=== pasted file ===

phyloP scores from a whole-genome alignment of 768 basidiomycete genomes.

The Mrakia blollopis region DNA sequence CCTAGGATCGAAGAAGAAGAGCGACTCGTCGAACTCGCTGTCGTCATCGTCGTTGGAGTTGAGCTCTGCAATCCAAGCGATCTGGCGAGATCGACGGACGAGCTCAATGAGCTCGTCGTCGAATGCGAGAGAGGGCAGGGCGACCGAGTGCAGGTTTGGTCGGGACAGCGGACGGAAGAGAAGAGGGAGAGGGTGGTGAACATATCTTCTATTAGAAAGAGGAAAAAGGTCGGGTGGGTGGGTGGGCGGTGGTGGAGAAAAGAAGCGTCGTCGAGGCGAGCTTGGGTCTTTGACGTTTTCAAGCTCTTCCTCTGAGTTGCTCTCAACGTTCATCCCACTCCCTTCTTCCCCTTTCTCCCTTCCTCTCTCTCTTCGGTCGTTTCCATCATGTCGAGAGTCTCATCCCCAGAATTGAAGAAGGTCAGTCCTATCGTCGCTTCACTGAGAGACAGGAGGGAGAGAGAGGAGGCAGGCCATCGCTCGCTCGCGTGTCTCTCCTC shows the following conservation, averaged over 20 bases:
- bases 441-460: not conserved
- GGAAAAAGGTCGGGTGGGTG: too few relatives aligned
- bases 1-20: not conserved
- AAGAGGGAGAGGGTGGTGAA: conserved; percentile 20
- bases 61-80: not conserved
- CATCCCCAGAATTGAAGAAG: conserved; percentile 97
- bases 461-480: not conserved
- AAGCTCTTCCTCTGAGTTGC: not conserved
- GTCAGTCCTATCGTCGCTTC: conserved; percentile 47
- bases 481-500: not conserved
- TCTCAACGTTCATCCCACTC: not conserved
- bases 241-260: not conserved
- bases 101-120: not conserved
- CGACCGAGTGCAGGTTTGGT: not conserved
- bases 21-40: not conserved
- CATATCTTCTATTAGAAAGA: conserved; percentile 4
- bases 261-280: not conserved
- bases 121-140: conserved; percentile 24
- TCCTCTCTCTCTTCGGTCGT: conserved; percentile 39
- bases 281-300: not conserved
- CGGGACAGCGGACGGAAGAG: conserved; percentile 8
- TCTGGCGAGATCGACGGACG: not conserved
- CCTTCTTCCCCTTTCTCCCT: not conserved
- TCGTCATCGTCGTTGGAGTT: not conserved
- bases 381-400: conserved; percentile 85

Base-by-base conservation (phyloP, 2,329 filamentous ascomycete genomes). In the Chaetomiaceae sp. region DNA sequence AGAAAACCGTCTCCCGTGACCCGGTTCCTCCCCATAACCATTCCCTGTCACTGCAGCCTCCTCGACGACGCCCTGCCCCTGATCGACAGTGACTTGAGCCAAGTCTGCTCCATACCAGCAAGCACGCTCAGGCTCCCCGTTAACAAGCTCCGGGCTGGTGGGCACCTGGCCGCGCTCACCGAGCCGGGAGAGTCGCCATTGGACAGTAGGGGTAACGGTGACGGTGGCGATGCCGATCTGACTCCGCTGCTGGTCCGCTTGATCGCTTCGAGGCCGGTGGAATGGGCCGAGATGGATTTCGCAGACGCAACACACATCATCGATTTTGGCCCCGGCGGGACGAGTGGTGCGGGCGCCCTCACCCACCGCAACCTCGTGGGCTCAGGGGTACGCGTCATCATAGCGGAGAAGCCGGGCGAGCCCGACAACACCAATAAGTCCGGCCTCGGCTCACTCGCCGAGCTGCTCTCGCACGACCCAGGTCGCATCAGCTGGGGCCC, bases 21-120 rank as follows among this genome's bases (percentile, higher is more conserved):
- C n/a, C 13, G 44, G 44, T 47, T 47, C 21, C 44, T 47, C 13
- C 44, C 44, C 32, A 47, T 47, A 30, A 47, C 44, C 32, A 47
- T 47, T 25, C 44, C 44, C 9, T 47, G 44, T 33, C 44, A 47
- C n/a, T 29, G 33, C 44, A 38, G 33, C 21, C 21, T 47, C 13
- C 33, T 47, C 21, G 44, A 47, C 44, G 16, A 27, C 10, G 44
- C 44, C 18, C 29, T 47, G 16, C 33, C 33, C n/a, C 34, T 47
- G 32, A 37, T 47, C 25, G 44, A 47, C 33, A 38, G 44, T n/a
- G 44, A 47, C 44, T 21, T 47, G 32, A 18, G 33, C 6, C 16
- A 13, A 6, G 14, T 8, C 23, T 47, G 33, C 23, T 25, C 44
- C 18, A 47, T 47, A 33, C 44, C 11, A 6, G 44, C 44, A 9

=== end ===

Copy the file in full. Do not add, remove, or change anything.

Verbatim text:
phyloP scores from a whole-genome alignment of 768 basidiomycete genomes.

The Mrakia blollopis region DNA sequence CCTAGGATCGAAGAAGAAGAGCGACTCGTCGAACTCGCTGTCGTCATCGTCGTTGGAGTTGAGCTCTGCAATCCAAGCGATCTGGCGAGATCGACGGACGAGCTCAATGAGCTCGTCGTCGAATGCGAGAGAGGGCAGGGCGACCGAGTGCAGGTTTGGTCGGGACAGCGGACGGAAGAGAAGAGGGAGAGGGTGGTGAACATATCTTCTATTAGAAAGAGGAAAAAGGTCGGGTGGGTGGGTGGGCGGTGGTGGAGAAAAGAAGCGTCGTCGAGGCGAGCTTGGGTCTTTGACGTTTTCAAGCTCTTCCTCTGAGTTGCTCTCAACGTTCATCCCACTCCCTTCTTCCCCTTTCTCCCTTCCTCTCTCTCTTCGGTCGTTTCCATCATGTCGAGAGTCTCATCCCCAGAATTGAAGAAGGTCAGTCCTATCGTCGCTTCACTGAGAGACAGGAGGGAGAGAGAGGAGGCAGGCCATCGCTCGCTCGCGTGTCTCTCCTC shows the following conservation, averaged over 20 bases:
- bases 441-460: not conserved
- GGAAAAAGGTCGGGTGGGTG: too few relatives aligned
- bases 1-20: not conserved
- AAGAGGGAGAGGGTGGTGAA: conserved; percentile 20
- bases 61-80: not conserved
- CATCCCCAGAATTGAAGAAG: conserved; percentile 97
- bases 461-480: not conserved
- AAGCTCTTCCTCTGAGTTGC: not conserved
- GTCAGTCCTATCGTCGCTTC: conserved; percentile 47
- bases 481-500: not conserved
- TCTCAACGTTCATCCCACTC: not conserved
- bases 241-260: not conserved
- bases 101-120: not conserved
- CGACCGAGTGCAGGTTTGGT: not conserved
- bases 21-40: not conserved
- CATATCTTCTATTAGAAAGA: conserved; percentile 4
- bases 261-280: not conserved
- bases 121-140: conserved; percentile 24
- TCCTCTCTCTCTTCGGTCGT: conserved; percentile 39
- bases 281-300: not conserved
- CGGGACAGCGGACGGAAGAG: conserved; percentile 8
- TCTGGCGAGATCGACGGACG: not conserved
- CCTTCTTCCCCTTTCTCCCT: not conserved
- TCGTCATCGTCGTTGGAGTT: not conserved
- bases 381-400: conserved; percentile 85

Base-by-base conservation (phyloP, 2,329 filamentous ascomycete genomes). In the Chaetomiaceae sp. region DNA sequence AGAAAACCGTCTCCCGTGACCCGGTTCCTCCCCATAACCATTCCCTGTCACTGCAGCCTCCTCGACGACGCCCTGCCCCTGATCGACAGTGACTTGAGCCAAGTCTGCTCCATACCAGCAAGCACGCTCAGGCTCCCCGTTAACAAGCTCCGGGCTGGTGGGCACCTGGCCGCGCTCACCGAGCCGGGAGAGTCGCCATTGGACAGTAGGGGTAACGGTGACGGTGGCGATGCCGATCTGACTCCGCTGCTGGTCCGCTTGATCGCTTCGAGGCCGGTGGAATGGGCCGAGATGGATTTCGCAGACGCAACACACATCATCGATTTTGGCCCCGGCGGGACGAGTGGTGCGGGCGCCCTCACCCACCGCAACCTCGTGGGCTCAGGGGTACGCGTCATCATAGCGGAGAAGCCGGGCGAGCCCGACAACACCAATAAGTCCGGCCTCGGCTCACTCGCCGAGCTGCTCTCGCACGACCCAGGTCGCATCAGCTGGGGCCC, bases 21-120 rank as follows among this genome's bases (percentile, higher is more conserved):
- C n/a, C 13, G 44, G 44, T 47, T 47, C 21, C 44, T 47, C 13
- C 44, C 44, C 32, A 47, T 47, A 30, A 47, C 44, C 32, A 47
- T 47, T 25, C 44, C 44, C 9, T 47, G 44, T 33, C 44, A 47
- C n/a, T 29, G 33, C 44, A 38, G 33, C 21, C 21, T 47, C 13
- C 33, T 47, C 21, G 44, A 47, C 44, G 16, A 27, C 10, G 44
- C 44, C 18, C 29, T 47, G 16, C 33, C 33, C n/a, C 34, T 47
- G 32, A 37, T 47, C 25, G 44, A 47, C 33, A 38, G 44, T n/a
- G 44, A 47, C 44, T 21, T 47, G 32, A 18, G 33, C 6, C 16
- A 13, A 6, G 14, T 8, C 23, T 47, G 33, C 23, T 25, C 44
- C 18, A 47, T 47, A 33, C 44, C 11, A 6, G 44, C 44, A 9